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EXCLUSIVE: Classicalite Q&A with Composer Trevor Gureckis on 'Potential Energies' Ballet Premiere at Brooklyn Academy of Music

By Logan K. Young l.young@classicalite.com on May 29, 2014 01:46 AM EDT

This Thursday--May 29 at 8 p.m. to be exact--the Nouveau Classical Project, a contemporary production hub that puts, quote, "a new face on classical music" (at least according to NPR Music's Deceptive Cadence), presents the world premiere of a new modern ballet entitled Potential Energies at the newly opened Fishman space at the Brooklyn Academy of Music in Fort Greene.

The hour-long piece, choreographed by Barbie Diewald to the sounds of one Trevor Gureckis, will be featured in a one-off performance by the Nouveau Classical Project and the TrioDance Collective.

In advance of the movement, Classicalite spoke with Gureckis--the composer behind it all. And as you can read below, he had a lot to say about collaboration, costumes and the role of any composer at large.  

Classicalite: Let's talk about the initial creative stages--the origin story of Potential Energies. How did you and Nouveau Classical Project artistic director Sugar Vendil meet?

Trevor Gureckis: We started working together on a project called Lost Generation that was commissioned by the JFund and premiered at Symphony Space. It was a concert piece of about 15 minutes, a collaboration with designer Heidi Lee.

We had talked about doing something bigger, but it wasn't "sit down meeting" serious until 2012. At that, point she had come up with the idea of having dancers share the stage with her musicians. We didn't know what we were going to say, but we had the physical premise.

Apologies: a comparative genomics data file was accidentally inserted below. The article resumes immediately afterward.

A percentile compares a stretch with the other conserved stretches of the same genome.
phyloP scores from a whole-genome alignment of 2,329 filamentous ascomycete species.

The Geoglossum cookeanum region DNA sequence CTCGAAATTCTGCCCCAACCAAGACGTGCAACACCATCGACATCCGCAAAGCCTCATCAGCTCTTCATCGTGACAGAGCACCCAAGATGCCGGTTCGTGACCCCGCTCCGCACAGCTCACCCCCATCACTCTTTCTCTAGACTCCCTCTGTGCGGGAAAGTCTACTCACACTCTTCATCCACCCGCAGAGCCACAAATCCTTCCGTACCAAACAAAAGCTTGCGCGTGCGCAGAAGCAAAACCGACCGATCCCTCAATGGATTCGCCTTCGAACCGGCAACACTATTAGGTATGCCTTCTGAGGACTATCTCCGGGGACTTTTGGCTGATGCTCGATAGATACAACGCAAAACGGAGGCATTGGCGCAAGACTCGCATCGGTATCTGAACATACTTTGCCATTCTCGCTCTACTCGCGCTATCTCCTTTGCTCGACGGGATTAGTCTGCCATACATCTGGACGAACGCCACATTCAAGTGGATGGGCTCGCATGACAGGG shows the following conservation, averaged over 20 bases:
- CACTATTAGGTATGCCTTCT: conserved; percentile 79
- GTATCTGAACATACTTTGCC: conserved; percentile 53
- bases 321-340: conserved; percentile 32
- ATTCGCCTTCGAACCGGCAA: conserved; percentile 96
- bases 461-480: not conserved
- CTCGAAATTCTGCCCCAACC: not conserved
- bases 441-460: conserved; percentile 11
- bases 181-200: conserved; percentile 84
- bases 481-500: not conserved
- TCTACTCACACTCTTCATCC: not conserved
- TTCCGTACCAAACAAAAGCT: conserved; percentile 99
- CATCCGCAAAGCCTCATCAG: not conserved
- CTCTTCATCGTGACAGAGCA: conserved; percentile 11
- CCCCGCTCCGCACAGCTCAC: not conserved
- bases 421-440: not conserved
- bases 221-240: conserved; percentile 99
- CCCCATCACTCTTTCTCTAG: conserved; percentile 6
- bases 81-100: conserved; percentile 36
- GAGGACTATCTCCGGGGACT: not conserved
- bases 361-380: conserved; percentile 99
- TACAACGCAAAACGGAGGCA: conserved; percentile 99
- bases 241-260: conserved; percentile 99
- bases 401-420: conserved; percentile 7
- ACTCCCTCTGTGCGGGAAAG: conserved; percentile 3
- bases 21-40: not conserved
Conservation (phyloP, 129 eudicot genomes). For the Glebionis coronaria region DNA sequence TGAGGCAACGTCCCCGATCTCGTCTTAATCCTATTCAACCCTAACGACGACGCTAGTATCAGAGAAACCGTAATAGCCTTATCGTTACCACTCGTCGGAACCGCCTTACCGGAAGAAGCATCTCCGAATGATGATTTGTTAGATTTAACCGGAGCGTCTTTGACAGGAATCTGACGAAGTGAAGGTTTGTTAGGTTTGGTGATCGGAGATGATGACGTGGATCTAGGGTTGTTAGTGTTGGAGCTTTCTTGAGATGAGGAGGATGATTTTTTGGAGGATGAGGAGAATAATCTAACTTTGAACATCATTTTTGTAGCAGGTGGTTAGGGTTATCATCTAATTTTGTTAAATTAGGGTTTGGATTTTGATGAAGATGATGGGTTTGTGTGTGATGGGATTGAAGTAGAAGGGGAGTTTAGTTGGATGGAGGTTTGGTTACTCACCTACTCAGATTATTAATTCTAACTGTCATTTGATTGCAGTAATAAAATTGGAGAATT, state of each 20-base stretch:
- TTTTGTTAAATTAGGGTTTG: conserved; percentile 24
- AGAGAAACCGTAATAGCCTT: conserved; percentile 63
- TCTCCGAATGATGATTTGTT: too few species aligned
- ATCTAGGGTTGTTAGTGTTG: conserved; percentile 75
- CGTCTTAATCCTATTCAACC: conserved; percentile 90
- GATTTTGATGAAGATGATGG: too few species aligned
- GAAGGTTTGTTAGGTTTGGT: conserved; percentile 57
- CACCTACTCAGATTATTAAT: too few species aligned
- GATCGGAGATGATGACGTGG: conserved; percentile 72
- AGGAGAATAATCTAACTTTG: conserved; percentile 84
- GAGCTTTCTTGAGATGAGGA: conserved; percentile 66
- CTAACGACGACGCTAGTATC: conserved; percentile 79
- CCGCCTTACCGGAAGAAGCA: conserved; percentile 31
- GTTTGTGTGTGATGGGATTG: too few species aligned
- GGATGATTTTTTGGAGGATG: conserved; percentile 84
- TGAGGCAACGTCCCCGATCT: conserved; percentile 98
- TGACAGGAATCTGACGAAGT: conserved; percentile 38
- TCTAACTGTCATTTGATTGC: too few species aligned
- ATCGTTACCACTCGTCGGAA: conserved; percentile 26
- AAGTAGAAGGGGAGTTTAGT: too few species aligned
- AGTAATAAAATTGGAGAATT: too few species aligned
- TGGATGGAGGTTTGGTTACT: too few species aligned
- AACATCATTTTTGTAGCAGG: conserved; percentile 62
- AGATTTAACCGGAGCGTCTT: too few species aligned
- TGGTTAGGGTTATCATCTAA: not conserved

Clite: Of Potential Energies, Vendil has talked about wanting to mimic the natural choreography of musicians while they play. And the trailer for the production (watch it HERE via Clite A.V.) certainly seems to mimic that. How did choreographer Barbie Diewald, co-artistic director of TrioDance Collective, contribute to this notion?

TG: Barbie and her dancers watched a lot of videos of musicians playing and explored ways to incorporate some of the movements into her choreography. At the same time, since the musicians were on stage, Barbie needed to incorporate some of the dancer's choreography into what the musicians were doing while playing, to meld the two together--one of the major points of the ballet.

Clite: Vendil's recent work has been particularly fashion-conscious, perhaps fashion-forward even. And you've got Atelier de Geste handling costuming for this performance at BAM. It's not too often that composers get to work with a first-rate fashion designer. Could you talk a bit about that process?

TG: Atelier de Geste's designer, Beau Rhee, is best known for her Teatro Two-Tone tights. They've been seen all over the place (including Pharrell's most recent music video "Marilyn Monroe"). But Sugar knew her as a friend first and foremost, so they always talk about what they're working on (by the way, Sugar is actually in her most recent look book). Besides this, we were all drawn to the tights aesthetically because the dual nature of their design--which is part of the story of the ballet. The artist, their dreams and whether or not they will achieve them. Beau was also a dancer herself for Bill T. Jones. So, in terms of designing for [Potential Energies], she knew what she was doing. She was the perfect fit.

Clite: You've written a lot of symphonic music, and it's been performed by large ensembles like Minnesota Orchestra, New York Youth Orchestra, etc. And you're making waves with your electroclash outfit My Great Ghost. How does your approach, compositionally, differ from orchestra to duo to modern chamber dance?